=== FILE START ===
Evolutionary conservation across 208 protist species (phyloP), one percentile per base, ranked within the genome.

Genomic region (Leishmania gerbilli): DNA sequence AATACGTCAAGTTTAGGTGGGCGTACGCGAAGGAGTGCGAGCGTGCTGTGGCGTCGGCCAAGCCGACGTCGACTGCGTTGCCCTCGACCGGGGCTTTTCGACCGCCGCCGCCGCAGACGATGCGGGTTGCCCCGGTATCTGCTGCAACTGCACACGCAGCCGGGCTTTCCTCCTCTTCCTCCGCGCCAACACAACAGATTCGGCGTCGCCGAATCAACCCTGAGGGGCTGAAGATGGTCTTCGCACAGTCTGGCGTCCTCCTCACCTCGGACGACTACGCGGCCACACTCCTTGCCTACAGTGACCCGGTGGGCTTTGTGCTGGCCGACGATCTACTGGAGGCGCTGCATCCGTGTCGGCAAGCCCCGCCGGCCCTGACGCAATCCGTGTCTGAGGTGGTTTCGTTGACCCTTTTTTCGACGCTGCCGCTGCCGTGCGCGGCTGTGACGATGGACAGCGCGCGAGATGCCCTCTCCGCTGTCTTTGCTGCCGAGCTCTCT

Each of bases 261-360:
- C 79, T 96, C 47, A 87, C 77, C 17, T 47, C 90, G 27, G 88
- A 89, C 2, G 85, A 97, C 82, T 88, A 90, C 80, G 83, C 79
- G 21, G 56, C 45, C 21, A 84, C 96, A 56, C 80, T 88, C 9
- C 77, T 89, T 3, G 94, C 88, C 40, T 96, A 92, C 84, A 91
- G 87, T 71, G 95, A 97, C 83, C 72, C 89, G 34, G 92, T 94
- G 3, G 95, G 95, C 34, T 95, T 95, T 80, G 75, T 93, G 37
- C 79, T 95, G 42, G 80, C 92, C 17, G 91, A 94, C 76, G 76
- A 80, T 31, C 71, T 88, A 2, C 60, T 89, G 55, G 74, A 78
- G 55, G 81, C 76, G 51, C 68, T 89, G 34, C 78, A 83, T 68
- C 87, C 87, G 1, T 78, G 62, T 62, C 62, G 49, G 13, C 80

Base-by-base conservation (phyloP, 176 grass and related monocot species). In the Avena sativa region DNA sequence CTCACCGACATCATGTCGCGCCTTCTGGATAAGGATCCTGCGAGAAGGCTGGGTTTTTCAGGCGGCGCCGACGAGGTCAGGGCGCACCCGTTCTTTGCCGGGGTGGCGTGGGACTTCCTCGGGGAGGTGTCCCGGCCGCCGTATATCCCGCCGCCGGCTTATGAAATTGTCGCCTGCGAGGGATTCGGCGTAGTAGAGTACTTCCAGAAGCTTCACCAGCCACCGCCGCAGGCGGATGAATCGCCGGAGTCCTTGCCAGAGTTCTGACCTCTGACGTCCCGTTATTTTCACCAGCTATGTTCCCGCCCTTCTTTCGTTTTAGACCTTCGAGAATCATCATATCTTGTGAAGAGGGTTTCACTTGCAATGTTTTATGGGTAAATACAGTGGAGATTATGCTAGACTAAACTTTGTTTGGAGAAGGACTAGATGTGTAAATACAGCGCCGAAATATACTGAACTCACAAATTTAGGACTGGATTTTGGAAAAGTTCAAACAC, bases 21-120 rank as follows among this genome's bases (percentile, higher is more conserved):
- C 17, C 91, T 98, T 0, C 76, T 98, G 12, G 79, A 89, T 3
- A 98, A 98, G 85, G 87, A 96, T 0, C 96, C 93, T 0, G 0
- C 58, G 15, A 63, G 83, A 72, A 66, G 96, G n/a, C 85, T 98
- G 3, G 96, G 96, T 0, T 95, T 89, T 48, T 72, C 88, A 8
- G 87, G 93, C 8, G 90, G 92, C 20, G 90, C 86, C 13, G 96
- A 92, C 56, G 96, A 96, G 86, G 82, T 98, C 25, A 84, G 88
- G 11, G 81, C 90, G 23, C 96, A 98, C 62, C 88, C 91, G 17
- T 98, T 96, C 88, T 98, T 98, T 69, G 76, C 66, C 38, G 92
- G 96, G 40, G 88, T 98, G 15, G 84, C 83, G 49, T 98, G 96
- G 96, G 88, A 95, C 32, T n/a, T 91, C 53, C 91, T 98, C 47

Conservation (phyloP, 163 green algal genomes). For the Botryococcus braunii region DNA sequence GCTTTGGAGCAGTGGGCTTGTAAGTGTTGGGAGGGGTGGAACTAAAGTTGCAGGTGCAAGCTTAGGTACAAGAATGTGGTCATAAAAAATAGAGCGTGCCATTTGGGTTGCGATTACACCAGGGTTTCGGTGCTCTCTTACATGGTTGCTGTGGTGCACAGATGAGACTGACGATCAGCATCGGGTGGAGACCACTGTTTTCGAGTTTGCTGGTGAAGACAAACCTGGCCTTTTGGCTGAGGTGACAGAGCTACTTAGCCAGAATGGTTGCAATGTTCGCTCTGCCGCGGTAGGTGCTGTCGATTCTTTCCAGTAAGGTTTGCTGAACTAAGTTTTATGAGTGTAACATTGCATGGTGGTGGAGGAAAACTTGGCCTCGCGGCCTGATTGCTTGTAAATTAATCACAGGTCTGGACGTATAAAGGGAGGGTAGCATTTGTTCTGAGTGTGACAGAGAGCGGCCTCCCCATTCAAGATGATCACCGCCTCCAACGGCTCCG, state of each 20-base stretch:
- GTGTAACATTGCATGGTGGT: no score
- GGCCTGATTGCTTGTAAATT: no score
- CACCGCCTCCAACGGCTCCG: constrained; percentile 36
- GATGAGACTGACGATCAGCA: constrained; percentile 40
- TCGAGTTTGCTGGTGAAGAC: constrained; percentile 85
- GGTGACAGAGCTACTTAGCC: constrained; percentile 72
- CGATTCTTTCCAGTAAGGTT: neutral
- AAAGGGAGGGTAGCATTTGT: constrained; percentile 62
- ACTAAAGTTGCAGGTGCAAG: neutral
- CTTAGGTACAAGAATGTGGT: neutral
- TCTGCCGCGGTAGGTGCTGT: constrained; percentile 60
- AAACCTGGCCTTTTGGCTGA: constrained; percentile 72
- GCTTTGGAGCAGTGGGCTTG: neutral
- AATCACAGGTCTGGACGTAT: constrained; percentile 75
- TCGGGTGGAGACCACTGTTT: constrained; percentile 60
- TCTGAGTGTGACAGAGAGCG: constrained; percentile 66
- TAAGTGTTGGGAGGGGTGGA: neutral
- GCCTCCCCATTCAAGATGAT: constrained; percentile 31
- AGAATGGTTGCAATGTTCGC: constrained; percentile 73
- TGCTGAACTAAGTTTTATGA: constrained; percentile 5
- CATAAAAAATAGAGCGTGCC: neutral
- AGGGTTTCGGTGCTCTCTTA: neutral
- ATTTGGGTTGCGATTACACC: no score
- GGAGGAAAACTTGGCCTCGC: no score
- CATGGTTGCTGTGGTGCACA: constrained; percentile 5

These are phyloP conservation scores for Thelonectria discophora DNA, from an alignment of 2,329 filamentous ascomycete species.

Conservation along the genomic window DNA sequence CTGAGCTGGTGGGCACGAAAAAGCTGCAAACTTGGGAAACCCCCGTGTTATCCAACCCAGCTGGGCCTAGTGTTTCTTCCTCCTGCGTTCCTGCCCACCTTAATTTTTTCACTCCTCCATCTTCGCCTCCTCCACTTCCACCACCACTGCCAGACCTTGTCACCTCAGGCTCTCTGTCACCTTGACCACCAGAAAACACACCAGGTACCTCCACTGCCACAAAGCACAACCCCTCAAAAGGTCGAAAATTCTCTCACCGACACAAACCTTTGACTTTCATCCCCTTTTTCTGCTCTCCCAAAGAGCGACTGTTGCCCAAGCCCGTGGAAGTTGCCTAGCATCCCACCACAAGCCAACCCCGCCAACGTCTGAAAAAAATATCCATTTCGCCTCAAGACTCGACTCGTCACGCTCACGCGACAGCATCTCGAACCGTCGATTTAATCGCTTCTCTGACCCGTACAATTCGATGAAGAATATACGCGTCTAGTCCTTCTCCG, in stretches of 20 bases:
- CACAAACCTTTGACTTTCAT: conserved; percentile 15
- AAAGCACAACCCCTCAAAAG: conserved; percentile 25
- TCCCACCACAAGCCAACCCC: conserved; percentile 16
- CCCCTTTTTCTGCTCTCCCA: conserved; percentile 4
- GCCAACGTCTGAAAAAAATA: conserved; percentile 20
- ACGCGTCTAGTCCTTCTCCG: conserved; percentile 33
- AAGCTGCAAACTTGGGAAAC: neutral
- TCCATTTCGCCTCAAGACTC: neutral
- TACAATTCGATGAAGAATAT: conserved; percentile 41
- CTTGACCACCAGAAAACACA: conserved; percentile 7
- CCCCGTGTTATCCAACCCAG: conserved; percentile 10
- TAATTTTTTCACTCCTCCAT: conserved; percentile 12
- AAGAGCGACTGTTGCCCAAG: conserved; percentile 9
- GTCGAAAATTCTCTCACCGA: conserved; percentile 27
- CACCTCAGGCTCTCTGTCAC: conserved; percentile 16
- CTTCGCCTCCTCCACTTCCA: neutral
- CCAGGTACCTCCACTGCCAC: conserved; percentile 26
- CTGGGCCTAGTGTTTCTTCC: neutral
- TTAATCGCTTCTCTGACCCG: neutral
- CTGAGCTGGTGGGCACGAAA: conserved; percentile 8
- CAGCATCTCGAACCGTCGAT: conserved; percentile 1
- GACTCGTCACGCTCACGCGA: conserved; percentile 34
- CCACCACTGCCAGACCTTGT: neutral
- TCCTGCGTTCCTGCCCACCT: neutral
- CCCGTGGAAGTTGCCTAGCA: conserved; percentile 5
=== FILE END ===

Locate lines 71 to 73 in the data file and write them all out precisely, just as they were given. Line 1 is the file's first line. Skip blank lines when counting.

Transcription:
- TTAATCGCTTCTCTGACCCG: neutral
- CTGAGCTGGTGGGCACGAAA: conserved; percentile 8
- CAGCATCTCGAACCGTCGAT: conserved; percentile 1